What is a CQC inspection?
Any facility that provides health care or adult social care service that are regulated activities under the Health and Social Care Act 2008, you must be registered with the Care Quality Commission (CQC).
Care Quality Commission (CQC) regulates against the Health and Social Care Act 2008 (Regulated Activities) Regulations 2010 and the CQC (Registration) Regulations 2009. These regulations outline the required standards of quality and safety (sometimes referred to as the ‘Government standards’) that people who use health and social care services have a right to expect.
CQC inspections will focus on the quality and safety of services. The inspector will evaluate these fundamental elements:
Cleanliness and infection control Met this standard
Safety, availability and suitability of equipment Action needed
Staffing Met this standard
Supporting workers Met this standard
The inspection team will link the evidence from the inspection with a scope of other information including
What people, carers and staff say
Information from stakeholders
Service users and staff surveys
Peer review schemes
This will allow the CQC to decide on a rating for the organisation. These will be:
Requires improvement; or
With the former in mind, we understand It can be daunting for care providers to think that a Care Quality Commission inspector could be on their doorstep at very short notice - usually in as little as 48 hours (sometimes without any prior notice).
The good news is that despite the short notice, care providers can prepare for the visit. This article frames how CQC check your facilities compliance with government standards and how you can make sure you're fully prepared for a CQC inspection - as, these are normally unannounced.
Understanding the assessment framework work
To get to the heart of patients’ experiences of care, the focus of CQC inspections is on the quality and safety of services, based on the things that matter to people. The CQC will always ask the following five questions of services:
Is it safe?
Safeguarding and protection from abuse
Is it effective?
Assessing needs and delivering evidence-based treatment
Is it caring?
Kindness, respect and compassion
Is it responsive?
Is it well-led?
Management of risk and performance
Getting prepared for your visit
The following tips should help you prepare for CQC inspections, and each one explains a suggested ‘action plan’ of a practical activity you can do for tips you find helpful.
Prepare the evidence to demonstrate that you are meeting standards
Don’t try and sweep difficult areas under the carpet. Think through what information you already have (e.g. QOF performance statistics, policies, training records, copies of staff qualifications) to make sure that you have evidence to demonstrate how the practice is meeting each of the essential standards.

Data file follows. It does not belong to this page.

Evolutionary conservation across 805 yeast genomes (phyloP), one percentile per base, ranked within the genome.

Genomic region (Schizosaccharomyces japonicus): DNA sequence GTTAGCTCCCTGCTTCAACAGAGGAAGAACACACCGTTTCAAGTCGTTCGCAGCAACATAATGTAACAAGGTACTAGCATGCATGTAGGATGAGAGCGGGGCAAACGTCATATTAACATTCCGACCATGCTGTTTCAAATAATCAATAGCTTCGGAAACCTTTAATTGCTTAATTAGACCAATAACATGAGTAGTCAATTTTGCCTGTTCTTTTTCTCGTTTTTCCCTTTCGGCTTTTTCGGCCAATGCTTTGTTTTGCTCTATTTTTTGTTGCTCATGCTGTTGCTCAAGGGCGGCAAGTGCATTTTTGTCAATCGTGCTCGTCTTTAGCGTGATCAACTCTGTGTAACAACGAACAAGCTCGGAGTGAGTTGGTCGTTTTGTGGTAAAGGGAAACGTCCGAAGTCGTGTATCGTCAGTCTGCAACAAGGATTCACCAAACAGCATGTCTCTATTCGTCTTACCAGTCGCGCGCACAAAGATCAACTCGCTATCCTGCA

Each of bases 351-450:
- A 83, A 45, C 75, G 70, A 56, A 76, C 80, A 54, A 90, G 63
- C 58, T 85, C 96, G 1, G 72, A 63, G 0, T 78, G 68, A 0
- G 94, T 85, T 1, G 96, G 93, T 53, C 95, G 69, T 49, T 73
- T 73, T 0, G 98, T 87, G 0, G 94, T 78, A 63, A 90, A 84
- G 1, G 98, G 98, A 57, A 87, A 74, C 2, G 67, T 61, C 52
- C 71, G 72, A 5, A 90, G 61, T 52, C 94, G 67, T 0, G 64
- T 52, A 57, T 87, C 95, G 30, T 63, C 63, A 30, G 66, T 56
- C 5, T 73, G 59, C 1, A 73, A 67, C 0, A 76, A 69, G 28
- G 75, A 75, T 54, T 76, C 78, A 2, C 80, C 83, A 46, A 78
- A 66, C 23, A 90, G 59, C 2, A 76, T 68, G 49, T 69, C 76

Forecast the points that the CQC inspector is likely to be concentrating on
These can be expected to include aspects such as infection control, safeguarding and CRB/DBS checks, patient engagement, staff recruitment, premises, record keeping systems, confidentiality, equipment and patient safety in the practice.
Check your organisation understand the role of the CQC
Train your personnel about the CQC, so that they understand what it is and how it works. Don’t forget that the inspector may ask to talk to anyone working in the practice. In particular, fully brief the Partners - they are all legally responsible for their CQC obligations, so it is essential that know about the CQC’s essential standards and what the practice is doing to meet them.
Don’t overthink it!
Don’t lay out the red carpet – the CQC will want to see the practice ‘as it is’. And don’t focus just on your written policies and procedures – the inspector will be mainly looking for what happens in practice, whether systems work, whether staff are trained, etc.
Assess the risks that your services present to patients, as well as the risk of not meeting the CQC standards
Remember, that’s what the inspection is all about. It is not just an opportunity for some external bureaucrats to try and catch you out! Inspectors will be looking at aspects such as:
breaches of Health and Safety regulations
how the telephone is answered
information for patients
how staff speak to people
whether full explanations about care are given
whether chaperones are offered when appropriate.
Your equipment will be inspected
Equipment that is used to deliver care and treatment must be clean, suitable for the intended purpose, maintained, stored securely and used properly. Check to see if you have records to support evidence of regular servicing, pressure care and decontamination processes are in place.
Are you adequately LOLER and PUWER compliant?
Providers retain legal responsibility under these regulations when they delegate responsibility through contracts or legal agreements to a third party, independent suppliers, professionals, supply chains or contractors. They must, therefore, make sure that they meet the regulation, as responsibility for any shortfall rests with the provider.
You can remove the hassle of remembering when your equipment needs servicing by taking out a patient handling equipment servicing contract with us. Talk to us here.
Looking for some help preparing for your visit?
Our regular servicing and preventative maintenance of equipment ensure continued safety, helps prolong the operational life of equipment, minimises the risk of downtime and emergency call-outs - helping you meet CQC equipment requirements. Contact us to find out more.